Kerala: Kollam shuts down after BJP calls for strike against worker’s murder
Shops were shut and vehicles off the road in south Kerala’s Kollam district on Sunday in response to the BJP’s call for a strike to protest the death of a party worker in a clash with CPI(M) men.india Updated: Feb 20, 2017 00:12 IST
Shops were shut and vehicles off the road in south Kerala’s Kollam district on Sunday in response to the BJP’s call for a strike to protest the death of a party worker in a clash with CPI(M) men.
Ravindranth (58), a retired sub-inspector of police, succumbed to his wounds at Thiruvananthapuram medical college hospital on Saturday, two weeks after he was stabbed in Kadakkal during a row over a temple festival.
Five Communist Party of India (Marxits) workers arrested in connection with the attack would now be charged with murder, police said.
Ravindranth’s decision to join politics angered the Left party, his family said. The murder was a classic example of CPI(M)’s politics of intolerance, BJP leader VV Rajesh said.
Last week, a 20-year-old BJP worker was stabbed to death in Thrissur.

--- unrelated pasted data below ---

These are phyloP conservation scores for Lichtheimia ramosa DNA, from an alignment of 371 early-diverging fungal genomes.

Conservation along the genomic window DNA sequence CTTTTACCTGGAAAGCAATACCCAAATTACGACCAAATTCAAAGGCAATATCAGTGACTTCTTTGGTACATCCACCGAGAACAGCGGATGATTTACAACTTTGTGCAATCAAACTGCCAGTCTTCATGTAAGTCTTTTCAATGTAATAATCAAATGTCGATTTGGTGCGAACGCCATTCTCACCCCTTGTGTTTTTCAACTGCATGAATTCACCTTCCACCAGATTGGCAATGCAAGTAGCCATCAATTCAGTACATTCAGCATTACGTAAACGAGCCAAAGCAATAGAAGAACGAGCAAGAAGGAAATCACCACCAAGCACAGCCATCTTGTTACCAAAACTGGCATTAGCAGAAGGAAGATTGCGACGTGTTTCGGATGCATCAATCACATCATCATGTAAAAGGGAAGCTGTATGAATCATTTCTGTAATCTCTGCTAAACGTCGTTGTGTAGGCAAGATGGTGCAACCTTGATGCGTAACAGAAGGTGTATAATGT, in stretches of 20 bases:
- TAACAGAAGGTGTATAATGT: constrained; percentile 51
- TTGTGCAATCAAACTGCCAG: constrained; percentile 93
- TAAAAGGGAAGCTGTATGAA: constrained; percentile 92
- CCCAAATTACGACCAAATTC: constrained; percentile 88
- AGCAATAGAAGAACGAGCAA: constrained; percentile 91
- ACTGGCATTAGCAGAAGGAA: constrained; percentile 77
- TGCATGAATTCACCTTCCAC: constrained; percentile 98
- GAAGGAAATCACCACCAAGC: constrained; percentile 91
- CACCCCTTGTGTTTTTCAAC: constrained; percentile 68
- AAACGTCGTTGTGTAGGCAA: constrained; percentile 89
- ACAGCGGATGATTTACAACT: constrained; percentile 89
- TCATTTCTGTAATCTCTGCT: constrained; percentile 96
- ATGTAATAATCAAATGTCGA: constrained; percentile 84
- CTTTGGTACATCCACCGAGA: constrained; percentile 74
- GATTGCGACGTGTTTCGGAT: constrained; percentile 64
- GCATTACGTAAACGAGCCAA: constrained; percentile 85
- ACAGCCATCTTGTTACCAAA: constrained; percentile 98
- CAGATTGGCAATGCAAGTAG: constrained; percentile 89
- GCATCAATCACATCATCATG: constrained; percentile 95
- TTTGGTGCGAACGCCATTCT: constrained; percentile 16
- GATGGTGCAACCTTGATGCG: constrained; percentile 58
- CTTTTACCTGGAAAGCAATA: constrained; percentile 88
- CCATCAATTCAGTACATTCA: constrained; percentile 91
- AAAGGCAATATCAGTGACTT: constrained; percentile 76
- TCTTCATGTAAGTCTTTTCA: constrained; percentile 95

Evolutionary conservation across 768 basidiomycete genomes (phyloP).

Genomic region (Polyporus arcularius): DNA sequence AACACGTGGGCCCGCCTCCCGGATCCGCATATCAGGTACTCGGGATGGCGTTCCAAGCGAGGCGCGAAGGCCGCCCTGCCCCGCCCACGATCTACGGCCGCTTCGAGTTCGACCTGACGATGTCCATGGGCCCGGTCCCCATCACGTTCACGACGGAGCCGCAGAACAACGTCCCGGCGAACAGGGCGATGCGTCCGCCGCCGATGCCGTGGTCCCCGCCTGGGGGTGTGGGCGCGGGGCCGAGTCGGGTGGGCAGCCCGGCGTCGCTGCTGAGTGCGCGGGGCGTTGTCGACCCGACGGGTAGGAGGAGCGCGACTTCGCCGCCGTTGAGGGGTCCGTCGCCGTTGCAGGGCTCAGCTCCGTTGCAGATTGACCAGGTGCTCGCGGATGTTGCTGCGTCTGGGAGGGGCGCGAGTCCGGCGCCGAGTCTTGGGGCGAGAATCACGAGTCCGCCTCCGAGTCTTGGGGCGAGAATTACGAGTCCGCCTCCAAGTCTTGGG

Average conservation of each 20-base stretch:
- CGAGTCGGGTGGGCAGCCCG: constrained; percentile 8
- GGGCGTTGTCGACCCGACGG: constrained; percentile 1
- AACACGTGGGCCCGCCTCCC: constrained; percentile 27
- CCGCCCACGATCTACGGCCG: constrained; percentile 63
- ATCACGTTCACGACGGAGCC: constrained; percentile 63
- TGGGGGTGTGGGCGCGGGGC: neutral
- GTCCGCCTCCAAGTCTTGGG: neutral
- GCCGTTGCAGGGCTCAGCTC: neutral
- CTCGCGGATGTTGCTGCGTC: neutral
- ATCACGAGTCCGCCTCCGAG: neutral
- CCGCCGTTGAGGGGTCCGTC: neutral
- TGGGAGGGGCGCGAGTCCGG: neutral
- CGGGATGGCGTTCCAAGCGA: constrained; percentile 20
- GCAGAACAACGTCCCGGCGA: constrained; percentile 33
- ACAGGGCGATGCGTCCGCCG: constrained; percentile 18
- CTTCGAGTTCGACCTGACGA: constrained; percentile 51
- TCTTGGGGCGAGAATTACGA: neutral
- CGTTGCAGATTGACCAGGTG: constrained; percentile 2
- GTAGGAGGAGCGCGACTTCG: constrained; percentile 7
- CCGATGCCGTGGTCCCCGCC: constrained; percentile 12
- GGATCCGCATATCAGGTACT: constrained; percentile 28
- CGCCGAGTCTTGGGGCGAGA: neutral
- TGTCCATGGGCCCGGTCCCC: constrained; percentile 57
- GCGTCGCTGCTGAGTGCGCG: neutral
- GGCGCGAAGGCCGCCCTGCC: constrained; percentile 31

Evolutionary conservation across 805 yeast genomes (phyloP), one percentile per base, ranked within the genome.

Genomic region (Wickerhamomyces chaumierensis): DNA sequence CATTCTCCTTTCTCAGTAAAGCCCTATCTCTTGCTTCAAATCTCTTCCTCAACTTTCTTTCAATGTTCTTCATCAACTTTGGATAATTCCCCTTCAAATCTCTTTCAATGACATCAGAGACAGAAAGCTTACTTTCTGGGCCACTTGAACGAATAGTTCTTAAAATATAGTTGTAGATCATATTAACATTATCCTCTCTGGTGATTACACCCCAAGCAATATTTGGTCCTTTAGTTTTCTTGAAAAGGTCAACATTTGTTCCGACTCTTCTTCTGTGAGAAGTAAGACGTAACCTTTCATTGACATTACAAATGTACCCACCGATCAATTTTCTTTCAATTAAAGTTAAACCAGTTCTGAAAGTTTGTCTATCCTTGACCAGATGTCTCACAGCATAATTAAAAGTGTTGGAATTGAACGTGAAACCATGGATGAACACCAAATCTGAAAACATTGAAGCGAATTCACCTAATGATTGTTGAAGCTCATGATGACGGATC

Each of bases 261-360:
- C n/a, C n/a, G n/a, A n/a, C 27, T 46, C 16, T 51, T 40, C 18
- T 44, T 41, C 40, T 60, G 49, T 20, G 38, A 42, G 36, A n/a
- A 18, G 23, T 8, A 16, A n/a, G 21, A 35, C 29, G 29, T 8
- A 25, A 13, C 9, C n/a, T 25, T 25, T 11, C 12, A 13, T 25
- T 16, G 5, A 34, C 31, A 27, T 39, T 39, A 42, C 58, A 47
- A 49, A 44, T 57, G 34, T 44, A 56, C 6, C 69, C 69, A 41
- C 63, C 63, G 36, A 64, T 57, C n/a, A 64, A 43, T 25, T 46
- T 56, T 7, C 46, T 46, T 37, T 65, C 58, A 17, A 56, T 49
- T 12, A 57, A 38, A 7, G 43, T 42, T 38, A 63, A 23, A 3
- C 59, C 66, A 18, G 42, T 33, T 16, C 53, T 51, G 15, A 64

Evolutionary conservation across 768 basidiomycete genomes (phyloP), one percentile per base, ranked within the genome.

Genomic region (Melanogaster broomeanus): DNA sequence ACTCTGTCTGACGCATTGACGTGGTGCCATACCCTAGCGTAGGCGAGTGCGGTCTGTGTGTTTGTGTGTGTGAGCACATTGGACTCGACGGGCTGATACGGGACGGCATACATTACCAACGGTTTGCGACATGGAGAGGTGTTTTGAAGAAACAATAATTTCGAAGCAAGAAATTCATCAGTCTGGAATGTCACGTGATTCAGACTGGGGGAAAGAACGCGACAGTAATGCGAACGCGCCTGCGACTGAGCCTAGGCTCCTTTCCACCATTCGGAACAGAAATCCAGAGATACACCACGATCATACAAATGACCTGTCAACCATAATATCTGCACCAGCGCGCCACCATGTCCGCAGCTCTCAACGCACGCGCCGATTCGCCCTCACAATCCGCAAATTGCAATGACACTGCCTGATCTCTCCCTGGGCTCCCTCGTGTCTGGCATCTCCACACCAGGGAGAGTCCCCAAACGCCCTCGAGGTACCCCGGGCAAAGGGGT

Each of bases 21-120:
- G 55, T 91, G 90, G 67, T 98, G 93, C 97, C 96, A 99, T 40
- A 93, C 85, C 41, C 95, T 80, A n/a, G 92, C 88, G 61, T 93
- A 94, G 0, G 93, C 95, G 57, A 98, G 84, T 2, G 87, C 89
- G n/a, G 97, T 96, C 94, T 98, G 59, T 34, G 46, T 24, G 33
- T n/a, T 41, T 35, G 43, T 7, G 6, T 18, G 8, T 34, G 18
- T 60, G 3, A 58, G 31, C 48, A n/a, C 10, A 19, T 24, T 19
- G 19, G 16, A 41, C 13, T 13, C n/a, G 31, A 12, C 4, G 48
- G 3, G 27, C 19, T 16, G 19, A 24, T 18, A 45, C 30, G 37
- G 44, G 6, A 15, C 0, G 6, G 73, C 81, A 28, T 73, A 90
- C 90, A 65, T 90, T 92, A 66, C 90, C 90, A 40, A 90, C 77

Clashes between the BJP and the CPI (Marxist) are on the rise as the Rashtriya Sawayamsewak Sangh, the ideological parent of the BJP, makes inroads in the southern state where politics has been dominated by the Left parties.
It is a vicious cycle of violence, which has left many people dead on both sides. Every time a life is lost, the two sides trade charges, setting off a new round of revenge killings.
Two weeks ago a BJP delegation met home minister Rajnath Singh in Delhi, saying police were “highly partisan and party workers were being annihilated in a planned manner”.
They complained that the CPI(M) was experimenting with the Kannur-model of attacks in other parts of the state.
Notorious for violence between the two sides, Kannur in north Kerala has reported eight murders since the LDF government came to power in May.
To calm tempers, chief minister Pinarayi Vijayan was recently forced to call an all-party peace meet in Kannur.